Gold: The Big Picture

by JDH on September 7, 2013

On September 3 MetalMeister posted some interesting thoughts over on the Buy High Sell Higher Forum.

The gist of his post is that we will never see a true international gold standard, because it can’t be controlled. He also comments that the price of gold (and silver) is related to the cost of labor and oil, since those items are required to mine gold. If labor costs drop, the price of gold could also drop.

I have no idea if we will ever have an international gold standard, and while costs of production impact the price of commodities I suspect that actual annual gold production has a minimal impact on the daily price of gold, since all of the gold mined in history continues to exist, in some form, as part of the global supply.

It does however raise an interesting question, which is “why is gold worth anything at all?”

The obvious answer is that something has value because it can be used for something. Gold is a great electrical conductor and thus has value to anyone building electrical circuits. It is highly malleable; you can pound it wafer thin. It doesn’t corrode, unlike most metals.

But of course those physical properties only account for a small percentage of the price of gold, because most gold is not used in electrical circuits, or any other industrial application.

Gold is, primarily, a “store of value”.

Let’s ponder that concept, shall we?

Let’s assume that you have worked very hard and have managed to save some money. You have created wealth. How do you preserve your wealth?

If you really like peaches you could buy a lot of peaches, but after a week or two they will spoil, and your wealth is gone. Not a great long term idea.

You could take the conventional route and put your money in a bank, but there are numerous examples in history where banks have failed. We all remember the recent stories of the banks in Cyprus that failed, leaving their depositors with greatly diminished wealth.

You could invest in a business, but it needs to be managed, and no business lasts forever.

You could invest in real estate, which over the long term tends to increase in nominal dollars, but not always, and not always in the short term.  Again, real estate requires management, and generally there are other operating costs, like property taxes, to be paid.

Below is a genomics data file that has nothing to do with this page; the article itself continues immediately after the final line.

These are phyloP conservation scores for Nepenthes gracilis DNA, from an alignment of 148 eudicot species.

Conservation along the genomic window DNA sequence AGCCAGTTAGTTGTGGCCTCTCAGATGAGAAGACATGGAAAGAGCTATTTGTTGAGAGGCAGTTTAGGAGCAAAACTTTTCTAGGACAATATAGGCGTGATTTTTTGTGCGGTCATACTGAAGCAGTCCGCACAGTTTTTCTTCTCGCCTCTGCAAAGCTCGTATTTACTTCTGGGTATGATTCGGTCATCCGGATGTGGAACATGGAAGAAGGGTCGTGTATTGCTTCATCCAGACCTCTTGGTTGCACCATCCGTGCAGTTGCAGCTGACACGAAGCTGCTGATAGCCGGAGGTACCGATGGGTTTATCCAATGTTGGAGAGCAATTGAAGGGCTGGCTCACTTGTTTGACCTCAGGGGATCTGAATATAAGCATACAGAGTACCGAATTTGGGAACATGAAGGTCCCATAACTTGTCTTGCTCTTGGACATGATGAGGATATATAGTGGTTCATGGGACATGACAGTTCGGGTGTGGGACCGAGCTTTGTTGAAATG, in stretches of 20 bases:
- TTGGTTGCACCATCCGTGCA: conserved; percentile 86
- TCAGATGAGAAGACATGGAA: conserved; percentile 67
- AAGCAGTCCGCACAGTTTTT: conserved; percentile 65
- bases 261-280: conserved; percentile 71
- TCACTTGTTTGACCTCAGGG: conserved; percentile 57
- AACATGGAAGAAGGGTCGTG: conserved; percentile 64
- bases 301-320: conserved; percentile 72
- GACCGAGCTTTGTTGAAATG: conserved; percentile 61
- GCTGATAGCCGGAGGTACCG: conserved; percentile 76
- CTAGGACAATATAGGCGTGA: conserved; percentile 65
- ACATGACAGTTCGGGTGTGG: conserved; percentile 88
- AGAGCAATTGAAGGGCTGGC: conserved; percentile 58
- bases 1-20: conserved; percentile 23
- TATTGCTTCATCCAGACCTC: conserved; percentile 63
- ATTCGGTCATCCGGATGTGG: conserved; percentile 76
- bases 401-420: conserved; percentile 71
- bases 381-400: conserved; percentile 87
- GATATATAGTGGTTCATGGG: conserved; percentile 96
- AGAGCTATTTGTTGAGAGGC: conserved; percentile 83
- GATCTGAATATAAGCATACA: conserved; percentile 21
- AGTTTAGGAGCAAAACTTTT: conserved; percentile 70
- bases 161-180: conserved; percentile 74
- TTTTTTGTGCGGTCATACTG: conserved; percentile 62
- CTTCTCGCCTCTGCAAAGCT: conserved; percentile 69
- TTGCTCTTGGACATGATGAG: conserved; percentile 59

And that’s where gold comes in to the picture.  Gold doesn’t corrode, requires no management (other than looking the door to your vault), and while it’s price in nominal dollars will fluctuate, over the long term it is an excellent store of value.  Best of all, unlike a paper asset like a bond, gold is no-one else’s liability.  With gold, you have no worries that the counter party won’t pay, because there is no counter party.

That lack of a counter-party demonstrates MetalMeister’s point: gold can’t be controlled.  It can’t be printed, or created out of thin air.  So, if I was the “Powers That Be” and I wanted to control the economy, I would require all transactions to be in easily printed and controlled paper money, and not hard to create gold.  So I agree, it is possible, even likely, that we will never have a true gold standard, unless the economy becomes so crushed that we have no alternative.

However, I still view gold as an excellent long-term investment, because it is a store of wealth.

If you are a rich (Asian, Indian, American) business person, where do you put your wealth?  You put it in physical gold.  Provided you spread your vast horde amongst secure storage facilities in various places around the world, your wealth is protected, and there is virtually no other store of wealth as secure.

That’s why, this week, I have placed stink bids, and below market bids on the stocks I want to own, and I will use the traditionally strong month of September to add to my holdings.  Yes, I realize that stocks are paper and are therefore not physical metal, but if the metal increases in value so will a basket of high quality stocks.  The trick, of course, is to pick your spots.  I rarely place market orders.  I pick my spots so that my orders are filled on days of market weakness, and I place my sell orders to sell on days of strength.

Make volatility your friend, and buy when the prices are down, and sell as they grow.  If you want protection, take your profits and invest in physical metal, so you get the best of both worlds.

That’s my theory.  We shall see how it goes this month.

Thanks for reading.  See you next week.